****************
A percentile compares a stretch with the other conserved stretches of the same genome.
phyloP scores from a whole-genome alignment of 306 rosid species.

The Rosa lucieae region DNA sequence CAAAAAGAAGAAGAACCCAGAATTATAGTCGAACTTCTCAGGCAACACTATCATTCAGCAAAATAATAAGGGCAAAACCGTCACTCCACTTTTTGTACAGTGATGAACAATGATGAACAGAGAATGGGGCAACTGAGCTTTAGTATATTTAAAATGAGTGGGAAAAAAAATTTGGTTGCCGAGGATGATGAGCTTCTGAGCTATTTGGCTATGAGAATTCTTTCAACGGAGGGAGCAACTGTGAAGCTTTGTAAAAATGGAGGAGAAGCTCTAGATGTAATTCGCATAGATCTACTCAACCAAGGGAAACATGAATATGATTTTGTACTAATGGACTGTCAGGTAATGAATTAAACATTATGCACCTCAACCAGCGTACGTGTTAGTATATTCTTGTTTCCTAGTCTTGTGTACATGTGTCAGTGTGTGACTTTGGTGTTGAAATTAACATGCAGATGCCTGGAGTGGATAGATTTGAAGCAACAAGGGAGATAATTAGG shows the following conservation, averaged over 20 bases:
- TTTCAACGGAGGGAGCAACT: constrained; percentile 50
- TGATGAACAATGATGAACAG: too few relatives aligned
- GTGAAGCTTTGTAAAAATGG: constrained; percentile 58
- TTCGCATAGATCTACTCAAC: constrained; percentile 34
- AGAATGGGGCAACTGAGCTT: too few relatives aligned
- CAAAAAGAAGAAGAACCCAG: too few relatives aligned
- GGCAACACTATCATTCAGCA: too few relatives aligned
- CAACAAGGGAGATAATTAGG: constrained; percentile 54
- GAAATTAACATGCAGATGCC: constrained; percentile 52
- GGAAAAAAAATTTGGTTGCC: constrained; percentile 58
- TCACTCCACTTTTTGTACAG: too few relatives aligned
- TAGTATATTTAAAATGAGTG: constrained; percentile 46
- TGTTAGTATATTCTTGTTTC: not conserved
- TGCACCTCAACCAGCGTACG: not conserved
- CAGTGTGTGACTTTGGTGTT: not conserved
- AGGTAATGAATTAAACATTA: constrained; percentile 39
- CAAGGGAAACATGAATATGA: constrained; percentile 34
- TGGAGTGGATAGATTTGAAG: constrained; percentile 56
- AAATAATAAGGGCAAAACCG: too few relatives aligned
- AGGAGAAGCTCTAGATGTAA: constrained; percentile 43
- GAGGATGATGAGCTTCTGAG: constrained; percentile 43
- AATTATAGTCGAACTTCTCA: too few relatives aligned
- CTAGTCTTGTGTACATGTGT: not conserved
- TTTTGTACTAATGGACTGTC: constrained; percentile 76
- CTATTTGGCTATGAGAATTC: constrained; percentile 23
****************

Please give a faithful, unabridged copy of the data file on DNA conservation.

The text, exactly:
A percentile compares a stretch with the other conserved stretches of the same genome.
phyloP scores from a whole-genome alignment of 306 rosid species.

The Rosa lucieae region DNA sequence CAAAAAGAAGAAGAACCCAGAATTATAGTCGAACTTCTCAGGCAACACTATCATTCAGCAAAATAATAAGGGCAAAACCGTCACTCCACTTTTTGTACAGTGATGAACAATGATGAACAGAGAATGGGGCAACTGAGCTTTAGTATATTTAAAATGAGTGGGAAAAAAAATTTGGTTGCCGAGGATGATGAGCTTCTGAGCTATTTGGCTATGAGAATTCTTTCAACGGAGGGAGCAACTGTGAAGCTTTGTAAAAATGGAGGAGAAGCTCTAGATGTAATTCGCATAGATCTACTCAACCAAGGGAAACATGAATATGATTTTGTACTAATGGACTGTCAGGTAATGAATTAAACATTATGCACCTCAACCAGCGTACGTGTTAGTATATTCTTGTTTCCTAGTCTTGTGTACATGTGTCAGTGTGTGACTTTGGTGTTGAAATTAACATGCAGATGCCTGGAGTGGATAGATTTGAAGCAACAAGGGAGATAATTAGG shows the following conservation, averaged over 20 bases:
- TTTCAACGGAGGGAGCAACT: constrained; percentile 50
- TGATGAACAATGATGAACAG: too few relatives aligned
- GTGAAGCTTTGTAAAAATGG: constrained; percentile 58
- TTCGCATAGATCTACTCAAC: constrained; percentile 34
- AGAATGGGGCAACTGAGCTT: too few relatives aligned
- CAAAAAGAAGAAGAACCCAG: too few relatives aligned
- GGCAACACTATCATTCAGCA: too few relatives aligned
- CAACAAGGGAGATAATTAGG: constrained; percentile 54
- GAAATTAACATGCAGATGCC: constrained; percentile 52
- GGAAAAAAAATTTGGTTGCC: constrained; percentile 58
- TCACTCCACTTTTTGTACAG: too few relatives aligned
- TAGTATATTTAAAATGAGTG: constrained; percentile 46
- TGTTAGTATATTCTTGTTTC: not conserved
- TGCACCTCAACCAGCGTACG: not conserved
- CAGTGTGTGACTTTGGTGTT: not conserved
- AGGTAATGAATTAAACATTA: constrained; percentile 39
- CAAGGGAAACATGAATATGA: constrained; percentile 34
- TGGAGTGGATAGATTTGAAG: constrained; percentile 56
- AAATAATAAGGGCAAAACCG: too few relatives aligned
- AGGAGAAGCTCTAGATGTAA: constrained; percentile 43
- GAGGATGATGAGCTTCTGAG: constrained; percentile 43
- AATTATAGTCGAACTTCTCA: too few relatives aligned
- CTAGTCTTGTGTACATGTGT: not conserved
- TTTTGTACTAATGGACTGTC: constrained; percentile 76
- CTATTTGGCTATGAGAATTC: constrained; percentile 23